Part 4: Health
By Keith Bunn Jr.
September 2, 2012
It seems like healthcare has been a major topic in the news for some time now. And with medical bills being the number one reason for bankrupts in this country, along with Obamacare looming around the corner, it is more important than ever to know what your options are.
In my opinion, more and more people are going to have to provide for their own and their family’s healthcare. So this means that you are going to have to figure out what plans are good for you and your family, Figure out what you can do in each plan to make the plans affordable, for the most coverage needed, and finally, get your financial life in order so you can afford the plans that are out there.
Biggest Bang for our Buck
So what can we do to get the most out of every dollar we spend on healthcare?
1. Increase your deductibles and/or your co-pay amounts. Most people today have an 80/20 insurance plan, which means if you need to use the insurance, your insurance company pays 80% of the bill and you pay 20%. Well if you were to increase your deductible and went to a 70/30 plan, you assume more responsibility and a greater risk than before and that will cause your premiums to go down.
2. Increase your Stop-Loss without decreasing your Maximum Pay. Stop-Loss is the maximum amount of out of pocket cost you’ll have to pay. Let’s say that you had a $10,000 Stop-Loss, you would pay your deductible, plus your 20% (if you had an 80/20 plan) up to $10,000. Everything above that, your insurance company would pay 100%. If you had a good 3 to 6 months saved in your emergency fund, you would be able to afford a $15,000 to $20,000 Stop Loss. Maximum Pay is the total amount your insurance company will pay. If you have a half a million dollar Max Pay and the total cost is above that, whatever the remainder is, you’re on your own. I would keep your Maximum Pay to be a minimum of $1 million.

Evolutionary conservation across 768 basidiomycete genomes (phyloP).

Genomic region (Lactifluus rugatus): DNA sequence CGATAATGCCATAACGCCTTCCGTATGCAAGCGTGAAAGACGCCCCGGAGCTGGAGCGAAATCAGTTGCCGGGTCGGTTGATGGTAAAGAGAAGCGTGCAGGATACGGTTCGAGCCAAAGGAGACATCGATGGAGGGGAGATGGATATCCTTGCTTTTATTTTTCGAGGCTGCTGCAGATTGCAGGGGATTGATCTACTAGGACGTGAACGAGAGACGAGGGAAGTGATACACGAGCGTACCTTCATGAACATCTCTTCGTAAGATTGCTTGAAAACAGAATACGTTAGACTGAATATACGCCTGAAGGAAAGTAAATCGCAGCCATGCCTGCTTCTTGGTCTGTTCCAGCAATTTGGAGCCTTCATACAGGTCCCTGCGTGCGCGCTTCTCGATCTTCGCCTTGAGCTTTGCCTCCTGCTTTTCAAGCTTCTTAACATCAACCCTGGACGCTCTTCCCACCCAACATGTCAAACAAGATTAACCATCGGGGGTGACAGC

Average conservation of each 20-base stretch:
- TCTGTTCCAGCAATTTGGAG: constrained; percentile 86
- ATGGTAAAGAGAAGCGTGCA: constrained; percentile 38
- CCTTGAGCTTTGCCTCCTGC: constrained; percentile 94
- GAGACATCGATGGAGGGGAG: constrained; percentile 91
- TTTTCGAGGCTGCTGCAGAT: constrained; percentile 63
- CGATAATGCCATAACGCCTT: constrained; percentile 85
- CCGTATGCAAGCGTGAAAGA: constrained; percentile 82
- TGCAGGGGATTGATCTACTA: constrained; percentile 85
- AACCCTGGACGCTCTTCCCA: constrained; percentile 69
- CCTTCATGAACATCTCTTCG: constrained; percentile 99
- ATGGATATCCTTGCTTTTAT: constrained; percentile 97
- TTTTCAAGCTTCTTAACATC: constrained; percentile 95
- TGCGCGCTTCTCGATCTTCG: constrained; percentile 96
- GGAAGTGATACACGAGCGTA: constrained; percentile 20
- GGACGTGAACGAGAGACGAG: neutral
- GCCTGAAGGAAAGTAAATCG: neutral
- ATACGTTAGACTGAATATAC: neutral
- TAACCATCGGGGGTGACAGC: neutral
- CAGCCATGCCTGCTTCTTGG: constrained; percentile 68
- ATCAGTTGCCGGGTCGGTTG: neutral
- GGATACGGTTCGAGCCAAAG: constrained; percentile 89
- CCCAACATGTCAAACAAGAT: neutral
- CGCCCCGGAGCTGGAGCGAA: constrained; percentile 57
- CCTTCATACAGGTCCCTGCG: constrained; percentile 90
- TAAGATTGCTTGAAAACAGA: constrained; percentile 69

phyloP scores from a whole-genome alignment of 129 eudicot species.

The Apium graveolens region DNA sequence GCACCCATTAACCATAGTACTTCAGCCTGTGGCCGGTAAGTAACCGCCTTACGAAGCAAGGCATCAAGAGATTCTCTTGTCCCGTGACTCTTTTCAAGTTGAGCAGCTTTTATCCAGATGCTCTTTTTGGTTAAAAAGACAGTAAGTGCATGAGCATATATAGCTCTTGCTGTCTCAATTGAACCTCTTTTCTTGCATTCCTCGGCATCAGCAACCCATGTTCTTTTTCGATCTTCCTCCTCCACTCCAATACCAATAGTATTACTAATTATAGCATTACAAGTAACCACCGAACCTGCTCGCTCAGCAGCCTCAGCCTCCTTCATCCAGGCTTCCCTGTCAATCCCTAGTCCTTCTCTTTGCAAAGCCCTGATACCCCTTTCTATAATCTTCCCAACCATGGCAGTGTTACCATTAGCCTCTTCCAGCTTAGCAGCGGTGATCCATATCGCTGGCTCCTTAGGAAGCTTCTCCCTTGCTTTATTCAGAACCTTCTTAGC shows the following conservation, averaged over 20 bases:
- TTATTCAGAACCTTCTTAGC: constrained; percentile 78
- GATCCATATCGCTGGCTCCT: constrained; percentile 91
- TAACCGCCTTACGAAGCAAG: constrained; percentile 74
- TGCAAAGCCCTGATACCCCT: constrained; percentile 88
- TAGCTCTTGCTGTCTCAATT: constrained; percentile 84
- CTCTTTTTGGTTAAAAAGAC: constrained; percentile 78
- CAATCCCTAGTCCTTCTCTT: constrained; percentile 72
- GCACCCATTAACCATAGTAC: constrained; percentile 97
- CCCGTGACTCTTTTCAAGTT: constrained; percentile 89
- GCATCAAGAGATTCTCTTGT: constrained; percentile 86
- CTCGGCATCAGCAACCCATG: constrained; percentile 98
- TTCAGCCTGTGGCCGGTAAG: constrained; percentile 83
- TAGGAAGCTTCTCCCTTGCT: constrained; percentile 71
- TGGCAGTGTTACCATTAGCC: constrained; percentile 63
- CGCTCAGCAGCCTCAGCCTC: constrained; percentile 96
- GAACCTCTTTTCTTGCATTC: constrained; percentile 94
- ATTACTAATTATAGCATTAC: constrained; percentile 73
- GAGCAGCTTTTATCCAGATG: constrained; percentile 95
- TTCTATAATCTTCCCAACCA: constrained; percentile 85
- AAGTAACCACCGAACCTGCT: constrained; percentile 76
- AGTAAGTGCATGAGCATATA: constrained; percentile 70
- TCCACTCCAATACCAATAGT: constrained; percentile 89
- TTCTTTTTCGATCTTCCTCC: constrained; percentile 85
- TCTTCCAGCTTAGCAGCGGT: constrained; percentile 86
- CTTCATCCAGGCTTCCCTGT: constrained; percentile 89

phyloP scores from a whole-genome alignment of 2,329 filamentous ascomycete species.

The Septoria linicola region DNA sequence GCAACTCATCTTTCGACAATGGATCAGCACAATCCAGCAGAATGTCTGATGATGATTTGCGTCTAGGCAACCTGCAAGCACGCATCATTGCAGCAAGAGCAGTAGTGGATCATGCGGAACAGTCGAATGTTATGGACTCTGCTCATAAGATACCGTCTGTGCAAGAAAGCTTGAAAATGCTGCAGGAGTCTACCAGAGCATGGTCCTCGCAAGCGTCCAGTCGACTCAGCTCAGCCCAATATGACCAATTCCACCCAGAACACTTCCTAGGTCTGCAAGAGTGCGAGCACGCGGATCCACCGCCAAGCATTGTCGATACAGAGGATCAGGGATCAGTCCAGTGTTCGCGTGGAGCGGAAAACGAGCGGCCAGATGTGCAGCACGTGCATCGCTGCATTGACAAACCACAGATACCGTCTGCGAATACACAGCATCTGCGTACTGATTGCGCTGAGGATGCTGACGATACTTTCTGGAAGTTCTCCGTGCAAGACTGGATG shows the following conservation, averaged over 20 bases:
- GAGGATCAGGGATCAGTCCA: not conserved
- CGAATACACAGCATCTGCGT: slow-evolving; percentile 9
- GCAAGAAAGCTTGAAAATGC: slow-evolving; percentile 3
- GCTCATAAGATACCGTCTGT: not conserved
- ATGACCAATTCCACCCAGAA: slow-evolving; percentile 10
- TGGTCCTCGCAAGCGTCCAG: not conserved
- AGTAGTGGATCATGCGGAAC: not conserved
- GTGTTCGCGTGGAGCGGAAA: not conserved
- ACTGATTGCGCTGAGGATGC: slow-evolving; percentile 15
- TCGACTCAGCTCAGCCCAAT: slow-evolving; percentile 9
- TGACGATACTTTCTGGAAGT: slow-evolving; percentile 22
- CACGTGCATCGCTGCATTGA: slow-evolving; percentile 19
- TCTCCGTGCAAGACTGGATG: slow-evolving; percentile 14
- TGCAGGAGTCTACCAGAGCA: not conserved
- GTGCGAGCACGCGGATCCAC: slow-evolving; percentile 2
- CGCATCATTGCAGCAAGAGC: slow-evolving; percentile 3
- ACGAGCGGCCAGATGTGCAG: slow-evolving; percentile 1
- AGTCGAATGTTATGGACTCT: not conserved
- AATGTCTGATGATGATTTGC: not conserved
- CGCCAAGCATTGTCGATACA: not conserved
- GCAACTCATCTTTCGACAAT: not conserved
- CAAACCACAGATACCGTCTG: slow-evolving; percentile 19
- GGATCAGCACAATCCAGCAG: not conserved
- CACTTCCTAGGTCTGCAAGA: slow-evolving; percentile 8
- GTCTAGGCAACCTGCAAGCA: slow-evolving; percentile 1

3. Another way to keep your family’s healthcare down is by using a Health Savings Account (HSA). An HSA is a tax-sheltered account with a high deductible. A typical HSA account has around a $5,000 deductible but has lower premiums than your typical PPO insurance plans. One of the good things about an HSA is that after you have reached your deductible, the insurance company pays 100% of the medical cost. So an HSA makes sense if you and your family fall into two different categories. If they are really, really sick or really, really healthy.
If you or your family member is seriously sick and you would burn through that $5,000 deductible easily each year, the HSA would be a good plan because all you would have to pay each year is the $5,000 deductible, plus your monthly premiums. That’s it! Your insurance company pays 100% after all that.
Now if your family is really health, meaning, you hardly ever go to the doctor at all. You can build up each year a tax deferred savings account by saving your deductible each year. This account can then only be used for medical reasons of any kind no matter what your income is. In a sense, this account, over time, will turn into another big hairy ‘medical’ emergency fund on top of your 3 to 6 months fund.
The only way an HSA doesn’t make sense is if you go to the doctor often enough to where you don’t reach your deductible limit but use enough of the savings to where you hardly have anything left.
· Are there any of these things we just went over something you can implement today or the next time you can choose or change your benefits through your employer?
· If your employer dropped their healthcare benefits package, would you be able to afford healthcare out in the open market?
· If you’re married and both working someplace that has healthcare as part of your benefits package, have you compared the two plans to see which one is better?
· Have you checked the open market to even see if there is a better deal out there than what your employer offers?